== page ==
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  • A Relentless Spinozism:Deleuze's Encounter with Beckett1
  • Audrey Wasser (bio)

If I begin by stating that this paper will focus on the encounter between Gilles Deleuze and Samuel Beckett, that is, if I suggest that the nature of Deleuze's engagement with Beckett took, and continues to take, the form of an encounter, this is in part because the notion of the encounter in Deleuze's work has still not received the attention it deserves.2 Most frequently discussed are notions of becoming, planes of immanence, or lines of flight—notions of flux, we might say, rather than those of articulation or delimitation. Yet the articulating concept of the encounter may be singularly more characteristic of Deleuze's thought than any other, if at the very least because it is characteristic of what thought is for Deleuze, in general.

Every encounter produces effects in two directions: in one, in the direction of sensation, because what is encountered always takes the form of a sensible sign. Hence Deleuze claims that the "primary characteristic" of the encounter is that "it can only be sensed" ["il ne peut être que senti] (Difference and Repetition 139/182fr.). In the other direction, it poses a problem, a problem that can only be thought, and that transmits to thought an irrevocable necessity. The sensible encounter, in short, is nothing less than the condition of thought. This is not to say that thought is occasioned by a body or material object, because objects as such have already been constituted as objects of recognition for subjects. Rather, it is to assert the necessity of sensation to the exercise of thought, as Deleuze makes clear in his central chapter of Difference and Repetition, "The Image of Thought" (144). What is encountered is not an object but a difference in sensation, one that wounds or strains existing categories of sense perception, and that transmits a shock to thought because it disrupts thought's ready concepts, determining instead a mutation in thought (Zourabichvili 38). The primacy of the encounter as the condition of thought means that thought has a constitutive and positive relation to what it has not yet thought or been able to think: to what bites and scratches, to what it will drag, kicking and screaming, into thought.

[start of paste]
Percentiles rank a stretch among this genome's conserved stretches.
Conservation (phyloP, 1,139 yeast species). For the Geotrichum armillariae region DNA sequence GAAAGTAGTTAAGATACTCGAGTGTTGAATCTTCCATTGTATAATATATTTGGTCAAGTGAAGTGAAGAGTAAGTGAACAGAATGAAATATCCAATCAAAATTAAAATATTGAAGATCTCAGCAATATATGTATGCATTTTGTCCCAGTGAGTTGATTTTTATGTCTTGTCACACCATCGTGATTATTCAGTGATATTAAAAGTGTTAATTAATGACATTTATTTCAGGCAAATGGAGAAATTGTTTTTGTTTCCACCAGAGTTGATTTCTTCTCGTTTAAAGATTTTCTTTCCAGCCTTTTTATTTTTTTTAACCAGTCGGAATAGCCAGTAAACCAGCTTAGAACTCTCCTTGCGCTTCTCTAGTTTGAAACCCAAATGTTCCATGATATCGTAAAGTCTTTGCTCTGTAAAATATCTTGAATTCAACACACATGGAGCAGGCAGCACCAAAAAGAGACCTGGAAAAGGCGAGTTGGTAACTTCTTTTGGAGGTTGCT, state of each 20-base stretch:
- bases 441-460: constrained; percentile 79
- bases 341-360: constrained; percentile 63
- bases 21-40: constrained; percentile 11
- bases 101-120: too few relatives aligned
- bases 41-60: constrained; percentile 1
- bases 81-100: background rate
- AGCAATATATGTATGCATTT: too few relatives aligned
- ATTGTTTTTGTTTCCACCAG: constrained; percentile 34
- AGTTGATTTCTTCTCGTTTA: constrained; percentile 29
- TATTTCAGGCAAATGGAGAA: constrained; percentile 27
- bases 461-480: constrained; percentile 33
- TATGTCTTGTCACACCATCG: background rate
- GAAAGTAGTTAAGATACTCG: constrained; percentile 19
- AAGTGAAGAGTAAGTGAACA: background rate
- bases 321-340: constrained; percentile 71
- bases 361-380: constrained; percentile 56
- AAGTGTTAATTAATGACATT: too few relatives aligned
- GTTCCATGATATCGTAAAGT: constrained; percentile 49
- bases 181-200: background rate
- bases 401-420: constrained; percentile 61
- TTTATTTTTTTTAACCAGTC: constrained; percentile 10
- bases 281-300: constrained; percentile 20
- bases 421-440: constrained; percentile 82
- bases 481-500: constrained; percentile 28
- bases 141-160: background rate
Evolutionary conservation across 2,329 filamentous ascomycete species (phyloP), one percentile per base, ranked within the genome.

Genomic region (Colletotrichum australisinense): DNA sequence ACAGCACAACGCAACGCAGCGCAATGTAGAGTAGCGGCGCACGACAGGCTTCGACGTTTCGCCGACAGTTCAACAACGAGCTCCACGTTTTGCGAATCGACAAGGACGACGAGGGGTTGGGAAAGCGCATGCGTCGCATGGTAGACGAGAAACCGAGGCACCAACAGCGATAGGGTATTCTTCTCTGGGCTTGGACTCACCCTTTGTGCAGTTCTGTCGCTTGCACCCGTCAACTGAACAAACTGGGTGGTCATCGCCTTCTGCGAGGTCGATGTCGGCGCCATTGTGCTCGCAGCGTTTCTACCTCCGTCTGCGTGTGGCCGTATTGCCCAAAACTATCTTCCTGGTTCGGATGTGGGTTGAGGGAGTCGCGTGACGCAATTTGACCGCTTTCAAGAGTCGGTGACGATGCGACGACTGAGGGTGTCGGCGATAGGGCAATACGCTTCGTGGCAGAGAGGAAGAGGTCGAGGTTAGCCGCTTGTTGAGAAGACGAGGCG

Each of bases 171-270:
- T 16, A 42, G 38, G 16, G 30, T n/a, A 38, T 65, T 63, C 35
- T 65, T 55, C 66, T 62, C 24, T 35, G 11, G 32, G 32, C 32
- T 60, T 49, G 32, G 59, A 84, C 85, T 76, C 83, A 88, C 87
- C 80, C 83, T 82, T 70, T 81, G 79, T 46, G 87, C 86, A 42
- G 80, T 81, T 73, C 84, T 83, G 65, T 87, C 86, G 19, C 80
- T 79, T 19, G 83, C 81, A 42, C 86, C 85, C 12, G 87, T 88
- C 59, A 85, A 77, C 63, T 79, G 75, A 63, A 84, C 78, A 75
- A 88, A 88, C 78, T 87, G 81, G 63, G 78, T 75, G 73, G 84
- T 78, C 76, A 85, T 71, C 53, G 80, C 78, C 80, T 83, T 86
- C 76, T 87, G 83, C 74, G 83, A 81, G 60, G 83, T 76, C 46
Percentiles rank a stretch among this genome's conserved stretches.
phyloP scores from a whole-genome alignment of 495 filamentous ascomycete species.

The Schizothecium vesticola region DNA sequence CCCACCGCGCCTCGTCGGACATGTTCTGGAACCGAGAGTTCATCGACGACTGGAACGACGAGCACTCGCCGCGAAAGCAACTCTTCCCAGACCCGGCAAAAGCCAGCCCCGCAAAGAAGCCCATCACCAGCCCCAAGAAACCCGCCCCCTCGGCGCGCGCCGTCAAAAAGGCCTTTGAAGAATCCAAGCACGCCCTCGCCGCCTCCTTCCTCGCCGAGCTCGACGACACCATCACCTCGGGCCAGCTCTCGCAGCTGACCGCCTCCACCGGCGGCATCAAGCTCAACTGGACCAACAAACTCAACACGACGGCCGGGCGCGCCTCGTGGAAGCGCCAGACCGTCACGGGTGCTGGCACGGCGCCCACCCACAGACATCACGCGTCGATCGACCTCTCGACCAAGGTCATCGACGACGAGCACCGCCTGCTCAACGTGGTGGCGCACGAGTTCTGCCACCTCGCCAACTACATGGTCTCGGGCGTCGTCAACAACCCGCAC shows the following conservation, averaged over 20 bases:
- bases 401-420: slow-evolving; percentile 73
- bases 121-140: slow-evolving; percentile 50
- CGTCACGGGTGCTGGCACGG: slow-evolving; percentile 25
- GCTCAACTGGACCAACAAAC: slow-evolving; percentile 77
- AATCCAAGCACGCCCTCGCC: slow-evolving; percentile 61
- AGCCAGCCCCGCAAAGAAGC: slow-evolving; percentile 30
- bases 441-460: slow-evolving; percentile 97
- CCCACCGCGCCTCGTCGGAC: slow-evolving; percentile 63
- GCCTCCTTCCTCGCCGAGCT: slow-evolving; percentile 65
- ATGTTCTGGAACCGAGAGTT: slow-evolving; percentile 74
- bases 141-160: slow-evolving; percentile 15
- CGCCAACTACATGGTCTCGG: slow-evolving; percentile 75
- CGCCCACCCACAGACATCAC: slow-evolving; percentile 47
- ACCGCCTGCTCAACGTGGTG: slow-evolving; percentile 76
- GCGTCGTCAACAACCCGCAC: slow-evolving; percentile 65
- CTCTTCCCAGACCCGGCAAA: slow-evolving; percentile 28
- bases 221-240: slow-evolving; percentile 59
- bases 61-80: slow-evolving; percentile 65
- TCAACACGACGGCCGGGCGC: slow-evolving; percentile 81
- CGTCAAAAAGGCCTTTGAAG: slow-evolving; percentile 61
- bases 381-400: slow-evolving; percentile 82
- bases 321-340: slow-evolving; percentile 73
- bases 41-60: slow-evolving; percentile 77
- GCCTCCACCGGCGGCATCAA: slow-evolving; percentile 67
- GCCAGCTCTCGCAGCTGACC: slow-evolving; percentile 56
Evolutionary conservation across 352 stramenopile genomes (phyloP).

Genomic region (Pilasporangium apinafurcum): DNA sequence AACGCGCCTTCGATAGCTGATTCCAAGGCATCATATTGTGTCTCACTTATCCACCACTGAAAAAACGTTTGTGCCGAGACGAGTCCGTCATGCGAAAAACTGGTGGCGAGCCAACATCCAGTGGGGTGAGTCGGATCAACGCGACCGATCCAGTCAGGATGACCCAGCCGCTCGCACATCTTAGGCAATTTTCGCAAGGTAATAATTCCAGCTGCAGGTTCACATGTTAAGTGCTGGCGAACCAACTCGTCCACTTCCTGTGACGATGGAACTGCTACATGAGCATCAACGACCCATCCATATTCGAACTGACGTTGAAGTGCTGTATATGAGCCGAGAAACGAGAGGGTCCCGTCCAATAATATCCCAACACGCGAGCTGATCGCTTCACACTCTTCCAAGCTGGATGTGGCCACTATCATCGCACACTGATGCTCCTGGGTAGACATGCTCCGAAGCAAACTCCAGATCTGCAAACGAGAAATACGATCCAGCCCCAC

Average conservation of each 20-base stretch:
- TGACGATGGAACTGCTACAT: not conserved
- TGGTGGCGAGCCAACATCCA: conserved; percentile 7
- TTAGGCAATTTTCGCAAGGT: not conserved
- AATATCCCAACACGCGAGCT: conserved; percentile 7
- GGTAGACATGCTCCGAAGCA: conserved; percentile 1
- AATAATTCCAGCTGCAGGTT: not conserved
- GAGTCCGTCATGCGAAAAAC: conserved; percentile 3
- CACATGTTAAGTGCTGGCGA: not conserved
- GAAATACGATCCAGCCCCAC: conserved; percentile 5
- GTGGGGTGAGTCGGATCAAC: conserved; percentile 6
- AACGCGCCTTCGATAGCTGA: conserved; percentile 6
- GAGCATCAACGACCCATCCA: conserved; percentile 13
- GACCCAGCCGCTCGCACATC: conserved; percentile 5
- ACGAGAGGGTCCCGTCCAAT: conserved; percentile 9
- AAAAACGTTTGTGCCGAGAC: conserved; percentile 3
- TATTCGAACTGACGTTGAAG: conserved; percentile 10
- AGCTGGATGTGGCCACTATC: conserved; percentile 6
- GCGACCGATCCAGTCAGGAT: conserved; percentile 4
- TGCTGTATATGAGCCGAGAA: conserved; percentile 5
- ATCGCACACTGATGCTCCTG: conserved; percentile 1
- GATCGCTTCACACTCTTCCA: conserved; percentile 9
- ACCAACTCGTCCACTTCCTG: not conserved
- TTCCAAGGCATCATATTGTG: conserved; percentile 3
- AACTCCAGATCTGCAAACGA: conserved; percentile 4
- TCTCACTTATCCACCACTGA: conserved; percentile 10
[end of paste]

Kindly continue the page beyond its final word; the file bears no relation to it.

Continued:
The encounter is not the beginning of thought but thought's genetic middle point; it is thought's confrontation with its own limit, which in turn [End Page 124] serves, in Deleuze's terms, as "the genesis of the act of thinking within thought" (Difference and Repetition 159). By thought's "limit," I mean its constitutive exteriority with respect to itself (Sauvagnargues 84), the point at which it necessarily enters into relation with what does not depend on it (Zourabichvili 29). In Deleuze: Une philosophie de l'événement, François Zourabichvili argues that thought for Deleuze is fundamentally related to psychological affect. Zourabichvili and Deleuze both draw on Spinoza's philosophy on this point, namely on Spinoza's definition of affect as an idea of the body that indicates a bodily change of state—a modification of the body or a being-affected (Deleuze, Expressionism 219-20; cf. Spinoza III Def. III). If the encounter is able to determine a mutation in thought, this is only because, like the body, thought is passional, and has the capacity to be affected. Thinking is engendered within thought because to encounter a limit means "to be affected involuntarily... [A]n affect is involuntary by nature because it comes from outside, because it implies an encounter, because it is the index of a [relation of] force" (Zourabichvili 45; trans. mine). What philosophy in turn receives from the passional nature of thought is the imperative to encounter domains outside itself, an imperative which, in Deleuze's case, often takes the form of a turn to art.3

Constructing the Possible

Writing on Samuel Beckett, Deleuze claims that one of Beckett's great contributions is to have shown the coincidence of the logical and physiological in the attitude of exhaustion ("The Exhausted" 154). In his treatment of this coincidence, we might also read something of Deleuze's own understanding of the relation between thought...


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